She was dancing with gay abandon, as if there was no tomorrow. Her limbs flowed sinuously with the wind, her body swayed gracefully to an unheard rhythm, like a snake writhing to captivate its prey. She jumped and pirouetted like a girl of sixteen, and the wild, joyful expression on her face could have risen the dead.

“Who is THAT?” a man asked a Nun standing next to him.

The Nun replied in a matter-of-fact manner, “The Mother Abbess!”

“WHAT???” cried out the crowd surrounding her.

“Yes, she’s got some really good news today,” another Nun piped in.

“What? She’s been promoted to the Vatican?” asked a wise guy.

“Even better,” another Nun replied, “she’s just come to know that Maria is getting married to Captain Von Trapp, and won’t be coming back to the Abbey!”


190 words.

Written in response to two challenges:

Sunday Photo Fiction – August 4 2019



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A Star is Born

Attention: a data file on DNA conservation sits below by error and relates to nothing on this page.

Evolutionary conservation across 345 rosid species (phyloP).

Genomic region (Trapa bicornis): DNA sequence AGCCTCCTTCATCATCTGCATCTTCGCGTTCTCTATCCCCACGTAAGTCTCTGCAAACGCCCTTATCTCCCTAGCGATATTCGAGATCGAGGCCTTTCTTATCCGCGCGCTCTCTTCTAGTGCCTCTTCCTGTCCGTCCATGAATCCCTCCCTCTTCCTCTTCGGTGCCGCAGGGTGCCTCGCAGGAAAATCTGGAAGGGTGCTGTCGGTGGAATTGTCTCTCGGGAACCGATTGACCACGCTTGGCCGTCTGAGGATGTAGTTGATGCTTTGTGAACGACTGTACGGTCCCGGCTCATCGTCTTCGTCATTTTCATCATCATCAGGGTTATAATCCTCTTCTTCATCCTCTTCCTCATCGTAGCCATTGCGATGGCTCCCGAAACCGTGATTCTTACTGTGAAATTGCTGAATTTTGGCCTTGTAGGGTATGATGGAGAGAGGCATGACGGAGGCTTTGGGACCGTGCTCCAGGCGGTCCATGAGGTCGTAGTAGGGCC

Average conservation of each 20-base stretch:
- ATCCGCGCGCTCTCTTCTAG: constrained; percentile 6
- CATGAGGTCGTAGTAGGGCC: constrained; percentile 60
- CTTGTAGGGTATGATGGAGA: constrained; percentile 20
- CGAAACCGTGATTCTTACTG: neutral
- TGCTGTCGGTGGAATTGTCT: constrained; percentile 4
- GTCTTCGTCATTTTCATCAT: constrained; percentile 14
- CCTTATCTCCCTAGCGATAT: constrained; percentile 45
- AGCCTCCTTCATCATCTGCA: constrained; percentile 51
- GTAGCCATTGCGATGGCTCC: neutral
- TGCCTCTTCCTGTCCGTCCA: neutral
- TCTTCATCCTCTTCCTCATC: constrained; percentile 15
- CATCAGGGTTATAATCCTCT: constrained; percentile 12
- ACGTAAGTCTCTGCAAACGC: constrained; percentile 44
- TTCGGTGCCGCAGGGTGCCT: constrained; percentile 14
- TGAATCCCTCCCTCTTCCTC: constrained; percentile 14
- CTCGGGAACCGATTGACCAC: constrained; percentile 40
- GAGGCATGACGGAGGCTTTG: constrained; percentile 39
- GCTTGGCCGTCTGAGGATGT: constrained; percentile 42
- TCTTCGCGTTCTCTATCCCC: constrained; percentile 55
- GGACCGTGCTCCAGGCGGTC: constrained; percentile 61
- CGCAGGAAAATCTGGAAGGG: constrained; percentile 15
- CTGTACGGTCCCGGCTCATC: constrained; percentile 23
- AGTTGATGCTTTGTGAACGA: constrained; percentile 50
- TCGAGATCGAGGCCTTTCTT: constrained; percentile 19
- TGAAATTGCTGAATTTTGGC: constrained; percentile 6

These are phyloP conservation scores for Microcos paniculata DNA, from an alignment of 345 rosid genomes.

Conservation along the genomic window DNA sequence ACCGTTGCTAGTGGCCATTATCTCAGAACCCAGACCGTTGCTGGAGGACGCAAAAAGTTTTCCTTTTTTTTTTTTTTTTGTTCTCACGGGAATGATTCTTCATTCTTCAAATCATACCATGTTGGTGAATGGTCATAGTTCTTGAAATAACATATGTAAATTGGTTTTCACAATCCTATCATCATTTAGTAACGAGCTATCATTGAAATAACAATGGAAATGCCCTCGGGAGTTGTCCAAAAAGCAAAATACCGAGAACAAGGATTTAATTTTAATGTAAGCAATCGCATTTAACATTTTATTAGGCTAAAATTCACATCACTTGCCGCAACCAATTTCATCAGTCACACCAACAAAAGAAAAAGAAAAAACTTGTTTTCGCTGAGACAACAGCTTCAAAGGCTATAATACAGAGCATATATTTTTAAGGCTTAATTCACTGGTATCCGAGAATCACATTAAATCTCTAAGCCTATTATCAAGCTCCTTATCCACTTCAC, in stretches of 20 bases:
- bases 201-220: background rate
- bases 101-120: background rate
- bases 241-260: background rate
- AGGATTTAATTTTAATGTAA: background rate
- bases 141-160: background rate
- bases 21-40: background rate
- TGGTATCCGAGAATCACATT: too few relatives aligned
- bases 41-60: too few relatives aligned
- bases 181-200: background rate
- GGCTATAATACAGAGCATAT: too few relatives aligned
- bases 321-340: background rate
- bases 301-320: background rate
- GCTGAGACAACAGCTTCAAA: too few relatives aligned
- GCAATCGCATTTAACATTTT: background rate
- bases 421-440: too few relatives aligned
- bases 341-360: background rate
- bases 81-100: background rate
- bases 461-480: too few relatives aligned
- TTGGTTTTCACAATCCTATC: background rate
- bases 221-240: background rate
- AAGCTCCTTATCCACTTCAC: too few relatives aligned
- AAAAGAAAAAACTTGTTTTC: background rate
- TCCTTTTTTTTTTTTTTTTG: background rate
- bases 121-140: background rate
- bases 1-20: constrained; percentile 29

As I reached the edge of the stage, and saw the crowd, I almost ran back.

I knew how merciless this seemingly innocent crowd could be.

But then, I thought of the adulation that would follow my performance, and my spine stiffened.

I turned around, and marched towards the center of the stage with a swagger.

The crowd immediately fell silent.

But I could sense them getting restless as I fumbled with the mic.

And then, I cleared my throat and started singing, “Baa Baa Black Sheep….”.

And students of Class Nursery-A finally had their very own rock star!


99 words.

Written in response to the Carrot Ranch August 1 Flash Fiction Challenge, hosted by Charli Mills.

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Photo courtesy Sue Vincent